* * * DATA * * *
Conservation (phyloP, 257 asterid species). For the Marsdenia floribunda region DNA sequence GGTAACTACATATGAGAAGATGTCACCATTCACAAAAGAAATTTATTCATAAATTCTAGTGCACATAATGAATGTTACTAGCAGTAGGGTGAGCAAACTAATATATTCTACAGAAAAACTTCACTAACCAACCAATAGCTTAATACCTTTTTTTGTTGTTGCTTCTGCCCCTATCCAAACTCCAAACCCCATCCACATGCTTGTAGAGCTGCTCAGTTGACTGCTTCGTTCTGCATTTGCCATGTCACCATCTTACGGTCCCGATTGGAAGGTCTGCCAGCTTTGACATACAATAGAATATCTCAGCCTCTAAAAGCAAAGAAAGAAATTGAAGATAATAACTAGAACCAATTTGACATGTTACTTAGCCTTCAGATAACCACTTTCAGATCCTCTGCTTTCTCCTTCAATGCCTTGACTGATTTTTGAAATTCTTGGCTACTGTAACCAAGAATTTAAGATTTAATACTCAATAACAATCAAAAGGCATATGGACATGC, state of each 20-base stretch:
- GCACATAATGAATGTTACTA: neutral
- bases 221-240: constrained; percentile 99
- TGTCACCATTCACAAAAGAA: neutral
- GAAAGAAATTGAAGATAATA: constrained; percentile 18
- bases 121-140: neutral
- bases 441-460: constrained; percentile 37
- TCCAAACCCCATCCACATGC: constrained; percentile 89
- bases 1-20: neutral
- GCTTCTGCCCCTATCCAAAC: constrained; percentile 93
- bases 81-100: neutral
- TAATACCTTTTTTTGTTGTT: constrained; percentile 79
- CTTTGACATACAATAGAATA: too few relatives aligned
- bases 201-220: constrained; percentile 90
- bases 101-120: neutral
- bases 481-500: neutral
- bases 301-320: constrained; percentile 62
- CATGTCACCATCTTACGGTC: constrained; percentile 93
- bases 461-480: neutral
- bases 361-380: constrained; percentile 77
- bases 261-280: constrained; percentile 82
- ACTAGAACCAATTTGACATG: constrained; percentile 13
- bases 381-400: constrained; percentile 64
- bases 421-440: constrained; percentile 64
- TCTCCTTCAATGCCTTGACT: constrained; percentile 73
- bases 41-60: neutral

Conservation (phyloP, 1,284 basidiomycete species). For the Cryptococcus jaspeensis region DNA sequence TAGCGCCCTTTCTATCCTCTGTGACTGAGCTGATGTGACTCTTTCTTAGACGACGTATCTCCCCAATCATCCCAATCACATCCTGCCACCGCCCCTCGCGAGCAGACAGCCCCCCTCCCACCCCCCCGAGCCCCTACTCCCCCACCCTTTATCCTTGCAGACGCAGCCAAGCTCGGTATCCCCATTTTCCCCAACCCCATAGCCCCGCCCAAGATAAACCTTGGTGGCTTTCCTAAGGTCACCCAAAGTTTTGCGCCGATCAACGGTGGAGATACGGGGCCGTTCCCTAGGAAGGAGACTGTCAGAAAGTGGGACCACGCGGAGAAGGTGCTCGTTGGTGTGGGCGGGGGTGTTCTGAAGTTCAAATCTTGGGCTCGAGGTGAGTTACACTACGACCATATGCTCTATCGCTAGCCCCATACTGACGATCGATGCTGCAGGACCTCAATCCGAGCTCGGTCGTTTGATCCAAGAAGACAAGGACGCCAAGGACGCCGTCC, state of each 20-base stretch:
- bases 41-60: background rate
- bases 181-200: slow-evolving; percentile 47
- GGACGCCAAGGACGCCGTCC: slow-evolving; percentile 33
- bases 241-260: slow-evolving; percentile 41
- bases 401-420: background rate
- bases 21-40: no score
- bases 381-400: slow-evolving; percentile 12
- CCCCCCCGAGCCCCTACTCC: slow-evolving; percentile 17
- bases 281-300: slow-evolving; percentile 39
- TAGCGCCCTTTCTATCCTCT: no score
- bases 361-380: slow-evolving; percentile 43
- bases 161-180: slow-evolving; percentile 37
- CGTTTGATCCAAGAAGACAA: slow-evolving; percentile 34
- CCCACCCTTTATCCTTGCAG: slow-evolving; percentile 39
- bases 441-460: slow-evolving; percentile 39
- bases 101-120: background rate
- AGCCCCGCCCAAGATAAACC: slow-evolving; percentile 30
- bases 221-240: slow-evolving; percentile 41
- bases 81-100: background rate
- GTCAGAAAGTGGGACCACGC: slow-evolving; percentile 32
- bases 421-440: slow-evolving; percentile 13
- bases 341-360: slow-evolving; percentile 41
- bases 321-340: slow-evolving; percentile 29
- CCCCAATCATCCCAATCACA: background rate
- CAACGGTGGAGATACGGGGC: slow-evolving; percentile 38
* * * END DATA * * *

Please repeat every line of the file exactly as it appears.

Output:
Conservation (phyloP, 257 asterid species). For the Marsdenia floribunda region DNA sequence GGTAACTACATATGAGAAGATGTCACCATTCACAAAAGAAATTTATTCATAAATTCTAGTGCACATAATGAATGTTACTAGCAGTAGGGTGAGCAAACTAATATATTCTACAGAAAAACTTCACTAACCAACCAATAGCTTAATACCTTTTTTTGTTGTTGCTTCTGCCCCTATCCAAACTCCAAACCCCATCCACATGCTTGTAGAGCTGCTCAGTTGACTGCTTCGTTCTGCATTTGCCATGTCACCATCTTACGGTCCCGATTGGAAGGTCTGCCAGCTTTGACATACAATAGAATATCTCAGCCTCTAAAAGCAAAGAAAGAAATTGAAGATAATAACTAGAACCAATTTGACATGTTACTTAGCCTTCAGATAACCACTTTCAGATCCTCTGCTTTCTCCTTCAATGCCTTGACTGATTTTTGAAATTCTTGGCTACTGTAACCAAGAATTTAAGATTTAATACTCAATAACAATCAAAAGGCATATGGACATGC, state of each 20-base stretch:
- GCACATAATGAATGTTACTA: neutral
- bases 221-240: constrained; percentile 99
- TGTCACCATTCACAAAAGAA: neutral
- GAAAGAAATTGAAGATAATA: constrained; percentile 18
- bases 121-140: neutral
- bases 441-460: constrained; percentile 37
- TCCAAACCCCATCCACATGC: constrained; percentile 89
- bases 1-20: neutral
- GCTTCTGCCCCTATCCAAAC: constrained; percentile 93
- bases 81-100: neutral
- TAATACCTTTTTTTGTTGTT: constrained; percentile 79
- CTTTGACATACAATAGAATA: too few relatives aligned
- bases 201-220: constrained; percentile 90
- bases 101-120: neutral
- bases 481-500: neutral
- bases 301-320: constrained; percentile 62
- CATGTCACCATCTTACGGTC: constrained; percentile 93
- bases 461-480: neutral
- bases 361-380: constrained; percentile 77
- bases 261-280: constrained; percentile 82
- ACTAGAACCAATTTGACATG: constrained; percentile 13
- bases 381-400: constrained; percentile 64
- bases 421-440: constrained; percentile 64
- TCTCCTTCAATGCCTTGACT: constrained; percentile 73
- bases 41-60: neutral

Conservation (phyloP, 1,284 basidiomycete species). For the Cryptococcus jaspeensis region DNA sequence TAGCGCCCTTTCTATCCTCTGTGACTGAGCTGATGTGACTCTTTCTTAGACGACGTATCTCCCCAATCATCCCAATCACATCCTGCCACCGCCCCTCGCGAGCAGACAGCCCCCCTCCCACCCCCCCGAGCCCCTACTCCCCCACCCTTTATCCTTGCAGACGCAGCCAAGCTCGGTATCCCCATTTTCCCCAACCCCATAGCCCCGCCCAAGATAAACCTTGGTGGCTTTCCTAAGGTCACCCAAAGTTTTGCGCCGATCAACGGTGGAGATACGGGGCCGTTCCCTAGGAAGGAGACTGTCAGAAAGTGGGACCACGCGGAGAAGGTGCTCGTTGGTGTGGGCGGGGGTGTTCTGAAGTTCAAATCTTGGGCTCGAGGTGAGTTACACTACGACCATATGCTCTATCGCTAGCCCCATACTGACGATCGATGCTGCAGGACCTCAATCCGAGCTCGGTCGTTTGATCCAAGAAGACAAGGACGCCAAGGACGCCGTCC, state of each 20-base stretch:
- bases 41-60: background rate
- bases 181-200: slow-evolving; percentile 47
- GGACGCCAAGGACGCCGTCC: slow-evolving; percentile 33
- bases 241-260: slow-evolving; percentile 41
- bases 401-420: background rate
- bases 21-40: no score
- bases 381-400: slow-evolving; percentile 12
- CCCCCCCGAGCCCCTACTCC: slow-evolving; percentile 17
- bases 281-300: slow-evolving; percentile 39
- TAGCGCCCTTTCTATCCTCT: no score
- bases 361-380: slow-evolving; percentile 43
- bases 161-180: slow-evolving; percentile 37
- CGTTTGATCCAAGAAGACAA: slow-evolving; percentile 34
- CCCACCCTTTATCCTTGCAG: slow-evolving; percentile 39
- bases 441-460: slow-evolving; percentile 39
- bases 101-120: background rate
- AGCCCCGCCCAAGATAAACC: slow-evolving; percentile 30
- bases 221-240: slow-evolving; percentile 41
- bases 81-100: background rate
- GTCAGAAAGTGGGACCACGC: slow-evolving; percentile 32
- bases 421-440: slow-evolving; percentile 13
- bases 341-360: slow-evolving; percentile 41
- bases 321-340: slow-evolving; percentile 29
- CCCCAATCATCCCAATCACA: background rate
- CAACGGTGGAGATACGGGGC: slow-evolving; percentile 38